Australia achieved 3 GW or 3,000 MW of wind power generation for the first time. Actually, officially it was 2,988 MW, which surpassed the previous record from December 16, 2014.
You might say that’s still short 12 MW, and you would be right, but the figure is only for the National Electricity Market, and there is some wind power in other parts of the country. For example, in Western Australia, there was about 50 MW being produced. There are also 37 MW from four wind farms that was in play. So, it is likely that 3 GW was exceeded if you count every source of wind power.
The largest wind power inputs came from South Australia with 1066 MW, and Victoria with 1021 MW. Australia’s largest wind farm contributed 388 MW. (Aren’t these numbers astounding – a single wind farm generating 388 MW?)
Australia has excellent wind power potential, especially in some of the coastal areas. A study found that it could generate about 30% of its electricity from wind by 2025, if it maintained the pace of installing new turbines. Currently, most electricity there is generated by burning coal and natural gas.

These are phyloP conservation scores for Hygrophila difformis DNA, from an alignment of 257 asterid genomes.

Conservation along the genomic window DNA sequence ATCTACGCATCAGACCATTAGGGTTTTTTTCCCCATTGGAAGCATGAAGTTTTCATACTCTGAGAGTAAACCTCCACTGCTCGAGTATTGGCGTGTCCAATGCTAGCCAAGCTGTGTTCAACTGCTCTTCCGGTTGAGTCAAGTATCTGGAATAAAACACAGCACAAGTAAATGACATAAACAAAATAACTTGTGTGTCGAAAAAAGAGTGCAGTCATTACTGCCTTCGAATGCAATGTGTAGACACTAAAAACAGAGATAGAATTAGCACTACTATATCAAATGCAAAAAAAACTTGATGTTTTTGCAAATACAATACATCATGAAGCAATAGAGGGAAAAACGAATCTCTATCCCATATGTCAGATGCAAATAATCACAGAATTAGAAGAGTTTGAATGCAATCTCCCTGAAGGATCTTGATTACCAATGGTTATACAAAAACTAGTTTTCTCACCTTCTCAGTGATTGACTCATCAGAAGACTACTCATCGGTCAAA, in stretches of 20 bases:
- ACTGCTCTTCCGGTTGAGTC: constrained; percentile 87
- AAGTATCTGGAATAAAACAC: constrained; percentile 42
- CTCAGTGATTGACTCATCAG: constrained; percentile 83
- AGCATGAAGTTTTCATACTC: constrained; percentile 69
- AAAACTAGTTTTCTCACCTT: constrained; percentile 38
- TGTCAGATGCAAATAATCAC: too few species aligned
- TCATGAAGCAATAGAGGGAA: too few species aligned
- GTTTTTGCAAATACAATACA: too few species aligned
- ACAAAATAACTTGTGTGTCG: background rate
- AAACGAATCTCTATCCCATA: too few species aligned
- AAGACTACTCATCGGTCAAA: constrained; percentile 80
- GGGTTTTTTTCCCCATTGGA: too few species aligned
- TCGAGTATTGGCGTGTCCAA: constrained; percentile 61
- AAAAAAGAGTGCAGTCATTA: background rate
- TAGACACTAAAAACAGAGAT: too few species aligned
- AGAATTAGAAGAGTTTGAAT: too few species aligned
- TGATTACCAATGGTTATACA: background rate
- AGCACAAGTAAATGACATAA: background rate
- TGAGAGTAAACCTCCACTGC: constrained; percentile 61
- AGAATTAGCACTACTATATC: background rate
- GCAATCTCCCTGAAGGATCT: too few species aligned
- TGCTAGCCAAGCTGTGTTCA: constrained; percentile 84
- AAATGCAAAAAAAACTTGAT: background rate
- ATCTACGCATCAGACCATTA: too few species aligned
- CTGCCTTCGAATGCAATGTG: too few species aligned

It has been reported that new wind power facilities can be cheaper to build than new coal or gas power plants in Australia. This fact may seem surprising or shocking to some folks, but renewable energy in some cases is cheaper to install than fossil fuel plants. Renewable energy has many advantages as well. When the energy storage industry catches up to wind power, there will not be any reason to resist either one of them. Costs are within reach and energy storage will mean there will be a way to accumulate electricity for use when winds die down.
For people who follow developments in alternative and renewable energy, the technology has proven itself. It appears to be mostly in the minds of those that are not paying attention, or who have not yet become aware of the most current information, where there is resistance.
Image Credit: Fairv8 via Wikimedia Common